• An artist's rendering of the top of the Cape Henry Lighthouse dune after restoration work (Southside Daily photo/Courtesy of Mark Reed, Historic Preservation Planner, City of Virginia Beach)

    An artist's rendering of the top of the Cape Henry Lighthouse dune after restoration work (Southside Daily photo/Courtesy of Mark Reed, Historic Preservation Planner, City of Virginia Beach)

VIRGINIA BEACH — This summer looks to be the last chance for locals and tourists alike to see the old Cape Henry Lighthouse as it is before a $1.5 million restoration project begins in the fall, bringing much-needed improvements to the 226-year-old structure.

The work will be funded by donations and by federal grants obtained by Preservation Virginia with the assistance of the City of Virginia Beach.

Site Coordinator Jessica Kinder said the lighthouse, which was constructed in 1792, will close to climbers this fall, but the shop will remain open and walking tours of historic Cape Henry will be given beginning in July.

“The foundation is about 20 feet deep and about half of it is exposed due to erosion of the sand,” Kinder said. “The dune is unstable. There are a lot of exposed rocks and bricks.”

Work will be done to the top of the dune the lighthouse sits on, raising it 2-to-3 feet. The dune around the base be built up with a soil mixture that can be easily compacted and prepared, then a concrete slab will be poured.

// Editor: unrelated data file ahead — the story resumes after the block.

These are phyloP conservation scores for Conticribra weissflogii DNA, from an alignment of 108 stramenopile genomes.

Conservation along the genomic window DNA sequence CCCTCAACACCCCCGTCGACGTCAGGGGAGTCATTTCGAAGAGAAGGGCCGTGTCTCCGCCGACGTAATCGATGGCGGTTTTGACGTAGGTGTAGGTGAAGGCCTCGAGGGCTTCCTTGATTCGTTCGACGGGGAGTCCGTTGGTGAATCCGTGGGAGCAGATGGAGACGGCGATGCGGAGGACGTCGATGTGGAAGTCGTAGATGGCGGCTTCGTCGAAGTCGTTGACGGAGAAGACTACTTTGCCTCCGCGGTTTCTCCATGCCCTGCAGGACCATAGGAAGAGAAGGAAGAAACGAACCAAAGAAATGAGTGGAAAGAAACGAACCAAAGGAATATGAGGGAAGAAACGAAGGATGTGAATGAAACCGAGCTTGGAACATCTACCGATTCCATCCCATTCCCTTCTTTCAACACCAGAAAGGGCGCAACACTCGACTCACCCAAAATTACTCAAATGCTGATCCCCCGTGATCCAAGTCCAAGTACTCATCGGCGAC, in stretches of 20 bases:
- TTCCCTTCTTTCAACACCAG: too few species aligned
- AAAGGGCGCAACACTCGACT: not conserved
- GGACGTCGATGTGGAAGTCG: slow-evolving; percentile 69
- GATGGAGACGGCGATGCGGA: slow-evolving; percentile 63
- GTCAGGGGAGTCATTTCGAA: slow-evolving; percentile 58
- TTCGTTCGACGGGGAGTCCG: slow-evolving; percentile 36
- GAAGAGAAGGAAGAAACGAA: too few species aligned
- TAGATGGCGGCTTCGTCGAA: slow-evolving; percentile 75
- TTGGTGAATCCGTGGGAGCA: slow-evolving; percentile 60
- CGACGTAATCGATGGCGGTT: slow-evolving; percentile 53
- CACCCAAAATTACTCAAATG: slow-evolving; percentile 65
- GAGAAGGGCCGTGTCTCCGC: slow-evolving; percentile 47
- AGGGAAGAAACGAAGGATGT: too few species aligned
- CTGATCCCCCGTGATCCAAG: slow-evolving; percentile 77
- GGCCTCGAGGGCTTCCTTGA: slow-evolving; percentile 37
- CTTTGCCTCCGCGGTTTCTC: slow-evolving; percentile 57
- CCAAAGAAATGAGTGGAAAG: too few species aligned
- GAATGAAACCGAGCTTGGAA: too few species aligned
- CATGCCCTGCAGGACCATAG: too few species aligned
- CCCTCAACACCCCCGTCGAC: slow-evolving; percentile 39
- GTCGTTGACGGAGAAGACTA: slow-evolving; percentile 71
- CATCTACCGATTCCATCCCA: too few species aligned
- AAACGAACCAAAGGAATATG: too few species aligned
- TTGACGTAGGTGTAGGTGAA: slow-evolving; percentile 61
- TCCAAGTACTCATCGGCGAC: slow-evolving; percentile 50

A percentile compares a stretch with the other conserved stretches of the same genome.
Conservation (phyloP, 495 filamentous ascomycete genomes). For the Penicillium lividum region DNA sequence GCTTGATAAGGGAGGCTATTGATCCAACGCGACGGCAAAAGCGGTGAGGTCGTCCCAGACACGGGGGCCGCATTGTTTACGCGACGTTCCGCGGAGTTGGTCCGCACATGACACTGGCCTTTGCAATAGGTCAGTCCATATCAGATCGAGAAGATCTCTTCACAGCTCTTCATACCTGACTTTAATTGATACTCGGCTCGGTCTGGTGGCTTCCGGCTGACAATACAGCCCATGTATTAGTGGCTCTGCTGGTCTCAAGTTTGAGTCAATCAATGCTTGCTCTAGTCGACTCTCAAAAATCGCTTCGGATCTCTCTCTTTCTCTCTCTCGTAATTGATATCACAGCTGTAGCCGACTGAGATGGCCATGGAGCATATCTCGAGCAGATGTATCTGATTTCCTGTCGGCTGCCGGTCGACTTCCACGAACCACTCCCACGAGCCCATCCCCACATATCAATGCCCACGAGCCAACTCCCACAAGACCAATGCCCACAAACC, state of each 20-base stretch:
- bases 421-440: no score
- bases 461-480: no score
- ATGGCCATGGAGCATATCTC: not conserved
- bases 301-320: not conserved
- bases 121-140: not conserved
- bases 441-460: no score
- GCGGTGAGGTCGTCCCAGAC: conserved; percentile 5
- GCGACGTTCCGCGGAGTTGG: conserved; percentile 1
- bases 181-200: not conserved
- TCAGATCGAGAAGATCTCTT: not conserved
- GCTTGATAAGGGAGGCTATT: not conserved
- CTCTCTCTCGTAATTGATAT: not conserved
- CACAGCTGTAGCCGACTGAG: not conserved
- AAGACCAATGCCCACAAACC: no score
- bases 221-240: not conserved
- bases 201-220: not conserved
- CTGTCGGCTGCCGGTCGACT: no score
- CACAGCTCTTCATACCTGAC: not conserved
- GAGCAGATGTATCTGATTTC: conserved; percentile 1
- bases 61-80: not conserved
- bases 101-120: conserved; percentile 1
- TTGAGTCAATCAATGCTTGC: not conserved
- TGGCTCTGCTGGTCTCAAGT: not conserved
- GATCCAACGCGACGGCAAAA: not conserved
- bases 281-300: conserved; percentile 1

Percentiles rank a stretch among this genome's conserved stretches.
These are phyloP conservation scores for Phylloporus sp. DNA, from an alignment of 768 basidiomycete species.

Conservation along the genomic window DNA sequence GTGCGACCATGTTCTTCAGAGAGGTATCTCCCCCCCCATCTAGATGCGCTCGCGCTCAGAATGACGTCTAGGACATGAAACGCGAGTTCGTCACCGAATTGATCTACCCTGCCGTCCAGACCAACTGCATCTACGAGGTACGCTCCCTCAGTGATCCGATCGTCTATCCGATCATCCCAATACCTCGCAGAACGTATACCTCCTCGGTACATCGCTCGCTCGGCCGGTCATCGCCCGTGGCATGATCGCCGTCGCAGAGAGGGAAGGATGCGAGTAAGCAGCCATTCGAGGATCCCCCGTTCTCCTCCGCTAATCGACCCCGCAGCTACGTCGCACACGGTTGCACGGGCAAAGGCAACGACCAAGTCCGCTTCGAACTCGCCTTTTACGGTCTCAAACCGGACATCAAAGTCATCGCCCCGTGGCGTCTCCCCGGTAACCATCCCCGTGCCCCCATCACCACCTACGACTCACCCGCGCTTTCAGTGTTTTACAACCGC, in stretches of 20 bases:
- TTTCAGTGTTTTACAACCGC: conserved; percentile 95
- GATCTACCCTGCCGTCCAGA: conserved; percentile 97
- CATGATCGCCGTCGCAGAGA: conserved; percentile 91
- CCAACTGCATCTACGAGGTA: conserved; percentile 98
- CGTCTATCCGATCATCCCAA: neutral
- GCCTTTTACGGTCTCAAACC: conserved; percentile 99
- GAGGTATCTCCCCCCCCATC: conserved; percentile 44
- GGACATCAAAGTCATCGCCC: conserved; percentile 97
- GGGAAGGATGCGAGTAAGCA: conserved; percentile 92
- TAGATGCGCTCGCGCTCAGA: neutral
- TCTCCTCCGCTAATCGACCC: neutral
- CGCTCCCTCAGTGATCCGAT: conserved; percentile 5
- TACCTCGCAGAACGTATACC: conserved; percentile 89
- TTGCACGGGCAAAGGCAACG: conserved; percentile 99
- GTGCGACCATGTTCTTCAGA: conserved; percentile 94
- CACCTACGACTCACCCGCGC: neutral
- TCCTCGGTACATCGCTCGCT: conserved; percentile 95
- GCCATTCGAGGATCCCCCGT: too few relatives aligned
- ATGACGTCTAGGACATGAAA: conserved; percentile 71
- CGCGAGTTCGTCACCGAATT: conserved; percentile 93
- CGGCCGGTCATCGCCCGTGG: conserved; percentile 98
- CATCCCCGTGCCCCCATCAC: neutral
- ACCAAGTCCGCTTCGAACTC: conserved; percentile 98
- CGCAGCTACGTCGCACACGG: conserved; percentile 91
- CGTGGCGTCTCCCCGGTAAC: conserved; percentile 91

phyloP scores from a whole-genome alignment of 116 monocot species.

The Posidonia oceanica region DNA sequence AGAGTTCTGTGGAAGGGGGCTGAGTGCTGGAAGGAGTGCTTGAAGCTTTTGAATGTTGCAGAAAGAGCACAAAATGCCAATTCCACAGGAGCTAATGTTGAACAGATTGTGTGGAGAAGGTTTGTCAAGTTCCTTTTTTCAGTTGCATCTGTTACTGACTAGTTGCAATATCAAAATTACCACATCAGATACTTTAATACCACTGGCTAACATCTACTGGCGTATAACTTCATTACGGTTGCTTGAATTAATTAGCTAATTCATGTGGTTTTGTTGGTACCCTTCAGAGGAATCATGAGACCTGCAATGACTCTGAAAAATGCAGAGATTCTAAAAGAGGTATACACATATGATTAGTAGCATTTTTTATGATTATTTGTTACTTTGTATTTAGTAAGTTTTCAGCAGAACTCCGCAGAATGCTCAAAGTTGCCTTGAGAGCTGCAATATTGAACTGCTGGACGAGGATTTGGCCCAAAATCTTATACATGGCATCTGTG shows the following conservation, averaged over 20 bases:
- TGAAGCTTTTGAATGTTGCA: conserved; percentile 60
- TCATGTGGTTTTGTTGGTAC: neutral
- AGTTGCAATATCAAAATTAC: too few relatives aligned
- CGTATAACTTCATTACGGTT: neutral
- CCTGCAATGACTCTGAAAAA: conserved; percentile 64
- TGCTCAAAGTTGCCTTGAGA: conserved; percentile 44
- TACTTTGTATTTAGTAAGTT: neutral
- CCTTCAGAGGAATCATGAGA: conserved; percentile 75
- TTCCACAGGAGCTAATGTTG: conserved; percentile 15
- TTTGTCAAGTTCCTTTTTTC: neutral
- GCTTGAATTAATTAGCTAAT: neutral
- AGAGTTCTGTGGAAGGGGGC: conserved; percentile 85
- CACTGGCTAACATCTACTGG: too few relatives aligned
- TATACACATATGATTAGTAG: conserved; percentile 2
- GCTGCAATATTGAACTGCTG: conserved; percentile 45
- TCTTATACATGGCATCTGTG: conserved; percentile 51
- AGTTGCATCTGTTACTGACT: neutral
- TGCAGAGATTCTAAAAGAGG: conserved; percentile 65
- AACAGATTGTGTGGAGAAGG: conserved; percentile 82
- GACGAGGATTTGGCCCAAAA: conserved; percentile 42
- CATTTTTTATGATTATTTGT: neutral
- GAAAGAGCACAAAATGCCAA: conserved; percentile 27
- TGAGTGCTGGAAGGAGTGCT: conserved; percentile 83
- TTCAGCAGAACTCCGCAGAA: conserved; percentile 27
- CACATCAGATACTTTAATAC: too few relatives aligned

Kinder said they expect the work to take approximately six months.

Vegetation that has grown around the top of the dune will be removed, improving views of the surrounding area.

Kinder said the part of the foundation that is exposed, which is constructed of Aquia sandstone, will be surrounded by a vertical retaining wall covered with a granite veneer. The new wall won’t touch the old foundation and the space between will be filled with soil, sand, or a mix, and sea grass will be planted at least two feet from the original foundation. This will help protect the original foundation, while the new wall will also provide seating for visitors.

The old stairs leading up into the lighthouse entrance will also be replaced and new signage will be mixed in with some of the old. Kinder said a granite slab will be installed, with a map of the lighthouse’s location, other Chesapeake Bay sites of interest, and a compass rose.

A new ventilation system will also be added, she said.

The exposed Aquia sandstone shows signs of significant wear and erosion, and in a few places there’s vandalism, as people have carved names and initials into the soft stone surface.

Kinder said a dig in 2014 found the sandstone that was not exposed was not eroding like the stone above it. The rest of the lighthouse, the 93 feet that was originally above the sand, was built using Rappahannock freestone.

A new drainage system will be added to the stairs that lead up from the base of the dune to the lighthouse.

The Cape Henry Lighthouse was the first lighthouse on the Chesapeake Bay and the first one constructed by the government of the new United States after the Revolutionary War.

The Cape Henry Lighthouse was operational from 1792 to 1881.

This story was updated June 6, 2018, changing the closing date to this fall and clarification was added concerning the granite retaining wall.